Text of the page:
|Publication number||US6055760 A|
|Application number||US 09/054,739|
|Publication date||May 2, 2000|
|Filing date||Apr 3, 1998|
|Priority date||Apr 3, 1998|
|Publication number||054739, 09054739, US 6055760 A, US 6055760A, US-A-6055760, US6055760 A, US6055760A|
|Inventors||James N. Cuson, Bruce G. Butler|
|Original Assignee||Cuson; James N., Butler; Bruce G.|
|Export Citation||BiBTeX, EndNote, RefMan|
|Patent Citations (12), Referenced by (40), Classifications (9), Legal Events (4)|
|External Links: USPTO, USPTO Assignment, Espacenet|
A forend assembly for minimizing the recoil experienced when a gun is fired.
A forend is the front part of a gun, which supports the barrel. Certain pistols and other guns have the forend at the underside of the barrel of the gun, and the forend may under some circumstances be held by a user's hand during firing or otherwise be contacted to support and aim the gun. These forend elements are normally formed of wood, and they may be secured to the barrel by a fastener or fasteners extending upwardly through the forend and connecting threadedly into a socket or sockets formed at the underside of the barrel. The upper portion of the forend may be shaped to contact and fit a lower portion of the barrel.
Forends are well known to the art and are described in, e.g., U.S. Pat. Nos. 5,711,102, 5,634,289, 5,605,002, 5,596,830, 5,417,002, 5,225,611, 4,602,450, 5,502,238, 4,328,633, and the like. The entire disclosure of each of these United States patents is hereby incorporated by reference into this specification.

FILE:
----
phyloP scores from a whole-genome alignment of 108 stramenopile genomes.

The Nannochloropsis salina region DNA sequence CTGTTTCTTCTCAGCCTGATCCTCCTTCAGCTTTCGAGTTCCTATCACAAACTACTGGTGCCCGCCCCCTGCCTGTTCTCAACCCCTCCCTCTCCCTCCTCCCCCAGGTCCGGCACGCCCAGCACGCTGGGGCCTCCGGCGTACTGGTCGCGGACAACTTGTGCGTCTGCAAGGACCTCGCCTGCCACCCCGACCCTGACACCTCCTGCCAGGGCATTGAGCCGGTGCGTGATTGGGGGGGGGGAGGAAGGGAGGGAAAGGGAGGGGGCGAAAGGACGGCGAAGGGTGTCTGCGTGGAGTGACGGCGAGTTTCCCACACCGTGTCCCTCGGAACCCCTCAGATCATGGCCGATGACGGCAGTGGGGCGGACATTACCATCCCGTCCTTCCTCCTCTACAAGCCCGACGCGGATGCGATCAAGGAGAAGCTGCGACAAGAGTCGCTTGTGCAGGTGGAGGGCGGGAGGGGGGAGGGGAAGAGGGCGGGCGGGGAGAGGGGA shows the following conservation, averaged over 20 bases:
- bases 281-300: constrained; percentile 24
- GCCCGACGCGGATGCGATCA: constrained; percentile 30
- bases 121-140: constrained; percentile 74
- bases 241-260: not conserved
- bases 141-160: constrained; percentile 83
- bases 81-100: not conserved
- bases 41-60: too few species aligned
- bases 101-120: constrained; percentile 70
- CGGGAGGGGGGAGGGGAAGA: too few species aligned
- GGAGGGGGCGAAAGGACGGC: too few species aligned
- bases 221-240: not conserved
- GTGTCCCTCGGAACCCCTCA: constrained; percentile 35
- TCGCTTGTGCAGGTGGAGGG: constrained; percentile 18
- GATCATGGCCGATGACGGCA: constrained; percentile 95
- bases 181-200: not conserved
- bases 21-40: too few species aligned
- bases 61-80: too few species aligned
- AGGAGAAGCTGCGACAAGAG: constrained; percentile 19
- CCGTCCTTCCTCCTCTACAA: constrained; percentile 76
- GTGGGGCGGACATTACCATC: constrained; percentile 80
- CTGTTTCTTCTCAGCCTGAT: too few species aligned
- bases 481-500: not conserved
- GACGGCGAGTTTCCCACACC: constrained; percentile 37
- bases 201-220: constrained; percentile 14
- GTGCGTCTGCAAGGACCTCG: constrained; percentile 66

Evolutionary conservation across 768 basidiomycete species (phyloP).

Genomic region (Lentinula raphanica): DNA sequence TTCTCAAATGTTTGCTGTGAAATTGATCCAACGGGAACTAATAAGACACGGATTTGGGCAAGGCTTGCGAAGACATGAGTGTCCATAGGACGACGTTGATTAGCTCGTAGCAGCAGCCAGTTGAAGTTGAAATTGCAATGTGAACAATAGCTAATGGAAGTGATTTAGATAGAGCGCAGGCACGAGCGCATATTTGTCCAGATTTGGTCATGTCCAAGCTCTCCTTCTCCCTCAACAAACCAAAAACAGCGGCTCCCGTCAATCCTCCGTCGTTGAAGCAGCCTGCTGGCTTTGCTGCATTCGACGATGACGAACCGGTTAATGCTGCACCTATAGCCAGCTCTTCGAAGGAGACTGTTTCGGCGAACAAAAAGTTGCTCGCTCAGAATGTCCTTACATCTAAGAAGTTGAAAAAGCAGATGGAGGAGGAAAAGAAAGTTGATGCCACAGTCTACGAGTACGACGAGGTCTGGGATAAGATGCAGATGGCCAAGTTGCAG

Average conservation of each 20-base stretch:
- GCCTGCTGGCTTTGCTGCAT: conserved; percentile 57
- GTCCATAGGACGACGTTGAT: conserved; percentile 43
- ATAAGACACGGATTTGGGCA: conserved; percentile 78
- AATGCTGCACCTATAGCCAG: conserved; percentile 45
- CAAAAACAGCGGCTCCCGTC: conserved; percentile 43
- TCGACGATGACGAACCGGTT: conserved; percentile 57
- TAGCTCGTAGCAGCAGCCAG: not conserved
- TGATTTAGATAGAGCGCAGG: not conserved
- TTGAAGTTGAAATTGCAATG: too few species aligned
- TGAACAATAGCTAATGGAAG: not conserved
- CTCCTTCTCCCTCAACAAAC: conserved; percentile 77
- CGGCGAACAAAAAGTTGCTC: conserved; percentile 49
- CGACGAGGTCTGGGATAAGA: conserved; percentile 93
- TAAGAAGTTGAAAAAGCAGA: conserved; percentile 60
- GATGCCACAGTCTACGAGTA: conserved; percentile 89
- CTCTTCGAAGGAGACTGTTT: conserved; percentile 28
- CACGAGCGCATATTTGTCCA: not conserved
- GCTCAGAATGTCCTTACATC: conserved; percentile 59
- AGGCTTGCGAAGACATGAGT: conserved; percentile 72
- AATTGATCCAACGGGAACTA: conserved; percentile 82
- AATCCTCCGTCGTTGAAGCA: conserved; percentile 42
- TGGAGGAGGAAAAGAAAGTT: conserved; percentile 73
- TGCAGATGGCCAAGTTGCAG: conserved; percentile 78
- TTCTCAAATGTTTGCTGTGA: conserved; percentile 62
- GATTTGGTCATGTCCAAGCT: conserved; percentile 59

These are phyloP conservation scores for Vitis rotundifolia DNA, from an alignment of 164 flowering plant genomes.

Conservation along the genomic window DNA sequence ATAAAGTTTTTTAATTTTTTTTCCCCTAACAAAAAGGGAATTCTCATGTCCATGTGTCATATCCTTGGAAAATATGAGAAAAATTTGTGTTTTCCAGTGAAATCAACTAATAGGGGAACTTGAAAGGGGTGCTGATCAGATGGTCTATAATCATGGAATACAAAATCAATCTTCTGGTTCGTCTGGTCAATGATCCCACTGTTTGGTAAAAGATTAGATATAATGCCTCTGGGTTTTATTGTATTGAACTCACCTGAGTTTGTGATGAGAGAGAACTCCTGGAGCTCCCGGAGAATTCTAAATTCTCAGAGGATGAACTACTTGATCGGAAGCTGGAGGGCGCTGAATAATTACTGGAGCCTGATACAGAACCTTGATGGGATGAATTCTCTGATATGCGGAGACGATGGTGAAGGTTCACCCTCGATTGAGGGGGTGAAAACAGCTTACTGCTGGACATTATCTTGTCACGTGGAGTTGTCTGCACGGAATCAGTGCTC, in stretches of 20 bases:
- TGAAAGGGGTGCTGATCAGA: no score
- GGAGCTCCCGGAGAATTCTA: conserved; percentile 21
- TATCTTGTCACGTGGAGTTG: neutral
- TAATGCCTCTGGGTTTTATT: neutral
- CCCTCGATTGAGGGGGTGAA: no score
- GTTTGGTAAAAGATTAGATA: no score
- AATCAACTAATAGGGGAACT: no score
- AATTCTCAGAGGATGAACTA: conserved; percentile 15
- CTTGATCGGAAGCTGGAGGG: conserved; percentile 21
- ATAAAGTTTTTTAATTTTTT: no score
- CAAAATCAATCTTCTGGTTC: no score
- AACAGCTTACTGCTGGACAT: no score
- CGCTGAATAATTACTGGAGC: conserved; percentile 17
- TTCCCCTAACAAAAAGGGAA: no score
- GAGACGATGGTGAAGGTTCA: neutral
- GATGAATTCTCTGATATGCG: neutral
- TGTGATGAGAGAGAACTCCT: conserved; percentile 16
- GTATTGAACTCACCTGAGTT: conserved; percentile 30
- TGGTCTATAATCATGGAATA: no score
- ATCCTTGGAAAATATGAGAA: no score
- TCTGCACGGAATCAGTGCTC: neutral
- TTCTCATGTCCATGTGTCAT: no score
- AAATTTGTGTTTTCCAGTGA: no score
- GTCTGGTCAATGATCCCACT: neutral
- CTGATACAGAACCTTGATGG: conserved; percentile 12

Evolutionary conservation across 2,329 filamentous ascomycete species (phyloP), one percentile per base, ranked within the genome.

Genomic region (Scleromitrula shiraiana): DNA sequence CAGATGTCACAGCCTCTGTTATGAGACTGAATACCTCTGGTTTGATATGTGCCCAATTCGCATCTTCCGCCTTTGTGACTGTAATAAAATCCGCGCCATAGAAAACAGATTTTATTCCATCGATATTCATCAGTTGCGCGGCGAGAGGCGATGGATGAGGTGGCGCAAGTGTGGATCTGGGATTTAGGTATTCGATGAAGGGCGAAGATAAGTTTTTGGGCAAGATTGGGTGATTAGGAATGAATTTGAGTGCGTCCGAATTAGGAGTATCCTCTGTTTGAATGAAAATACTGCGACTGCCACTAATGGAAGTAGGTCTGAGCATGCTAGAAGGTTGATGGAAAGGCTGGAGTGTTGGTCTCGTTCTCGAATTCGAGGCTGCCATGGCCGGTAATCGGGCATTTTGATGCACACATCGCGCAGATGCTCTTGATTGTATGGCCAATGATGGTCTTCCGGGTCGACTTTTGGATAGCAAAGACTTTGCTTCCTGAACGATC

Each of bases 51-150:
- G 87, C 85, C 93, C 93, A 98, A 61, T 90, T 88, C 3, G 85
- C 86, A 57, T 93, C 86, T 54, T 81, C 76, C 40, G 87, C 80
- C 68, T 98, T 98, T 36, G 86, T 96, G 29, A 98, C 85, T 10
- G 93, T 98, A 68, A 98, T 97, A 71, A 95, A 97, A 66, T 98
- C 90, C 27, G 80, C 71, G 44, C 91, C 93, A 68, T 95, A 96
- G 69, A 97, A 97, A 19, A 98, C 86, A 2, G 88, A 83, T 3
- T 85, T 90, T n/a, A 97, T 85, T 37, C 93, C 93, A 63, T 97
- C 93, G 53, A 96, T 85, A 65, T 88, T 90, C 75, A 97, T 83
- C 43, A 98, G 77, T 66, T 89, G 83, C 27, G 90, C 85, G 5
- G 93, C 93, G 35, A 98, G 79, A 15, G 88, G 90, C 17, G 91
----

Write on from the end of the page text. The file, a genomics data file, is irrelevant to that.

When a gun is fired, the laws of inertia dictate that there will be a recoil force; for every action, there is an equal and opposite reaction.
The recoil force present on firing large caliber or high pressure cartridges is often substantial, often exceeding 50 foot pounds. This recoil force can injure a shooters' hand.
Additionally, it often can cause the shooter to move the gun away from its intended target.
Attempts have been made to minimize and/or cushion this recoil. Thus, by way of illustration, U.S. Pat. No. 4,956,932 of Cupp describes a gun recoil pad which can be attached to the butt of a long gun. Thus, e.g., U.S. Pat. No. 4,774,873 describes a hydraulic cushioning system which utilizes a gas-filled cylinder to cushion the recoil force.
It is an object of this invention to provide a forend assembly which is relatively simple, inexpensive, and effective.
In accordance with this invention, there is provided a forend assembly comprising a pistol grip assembly which contains a pistol grip and a slide assembly attached to the pistol grip. One portion of the slide assembly is secured to the rear of the forend assembly; and another portion of the slide assembly is resiliently attached to the first portion so that its movement is somewhat restricted. The entire slide asssembly is disposed within a slot located on the underside of the forend.
The invention will be described by reference to the specification, to the claims, and to the enclosed drawings in which like reference numerals refer to like elements, and in which:
FIG. 1 is a partial side view of a gun assembly, illustrating one preferred embodiment of the forend of this invention;
FIG. 2 is a sectional view of the forend assembly of FIG. 1;
FIG. 3 is a top view of the forend assembly of FIG. 2;
FIGS. 4 through 11 are sectional views of the forend assembly of FIG. 2, taken through lines 4--4, 5--5, 6--6, 7--7, 8--8, 9--9, 10--10, and 11--11, respectively, of FIG. 2;
FIG. 12 is a schematic view illustrating how the pistol grip moves forward upon experiencing the recoil force of firing; and
FIG. 13 is a sectional view illustrating how the spring assembly within the slide device moves upon experiencing the recoil force of firing.